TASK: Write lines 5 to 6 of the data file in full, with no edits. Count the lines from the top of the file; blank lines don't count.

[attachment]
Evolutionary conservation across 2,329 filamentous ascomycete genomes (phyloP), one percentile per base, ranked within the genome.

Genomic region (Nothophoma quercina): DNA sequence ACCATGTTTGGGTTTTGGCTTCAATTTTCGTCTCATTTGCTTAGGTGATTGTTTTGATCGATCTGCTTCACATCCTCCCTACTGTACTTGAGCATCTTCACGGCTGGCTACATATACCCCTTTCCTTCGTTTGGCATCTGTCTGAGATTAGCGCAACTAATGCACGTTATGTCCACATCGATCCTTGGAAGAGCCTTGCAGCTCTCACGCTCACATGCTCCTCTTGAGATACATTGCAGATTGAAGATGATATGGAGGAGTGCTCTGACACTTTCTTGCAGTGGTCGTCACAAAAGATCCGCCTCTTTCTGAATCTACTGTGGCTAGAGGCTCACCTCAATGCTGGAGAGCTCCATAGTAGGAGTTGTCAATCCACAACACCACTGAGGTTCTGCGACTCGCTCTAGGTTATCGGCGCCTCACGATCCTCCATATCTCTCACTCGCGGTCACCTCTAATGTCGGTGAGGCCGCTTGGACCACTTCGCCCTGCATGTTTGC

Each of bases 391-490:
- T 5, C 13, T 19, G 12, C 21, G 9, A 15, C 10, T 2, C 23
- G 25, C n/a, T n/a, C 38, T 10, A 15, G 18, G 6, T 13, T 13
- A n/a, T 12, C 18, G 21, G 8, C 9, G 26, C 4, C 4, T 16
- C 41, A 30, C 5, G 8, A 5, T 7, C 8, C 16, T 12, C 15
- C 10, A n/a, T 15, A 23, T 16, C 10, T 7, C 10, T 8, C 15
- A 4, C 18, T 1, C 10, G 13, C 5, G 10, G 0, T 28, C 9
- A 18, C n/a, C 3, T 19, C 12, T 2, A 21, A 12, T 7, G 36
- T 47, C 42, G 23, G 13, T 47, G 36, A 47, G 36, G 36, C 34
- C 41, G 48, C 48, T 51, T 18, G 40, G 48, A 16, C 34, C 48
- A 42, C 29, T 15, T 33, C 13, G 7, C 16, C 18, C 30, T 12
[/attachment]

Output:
- G 25, C n/a, T n/a, C 38, T 10, A 15, G 18, G 6, T 13, T 13
- A n/a, T 12, C 18, G 21, G 8, C 9, G 26, C 4, C 4, T 16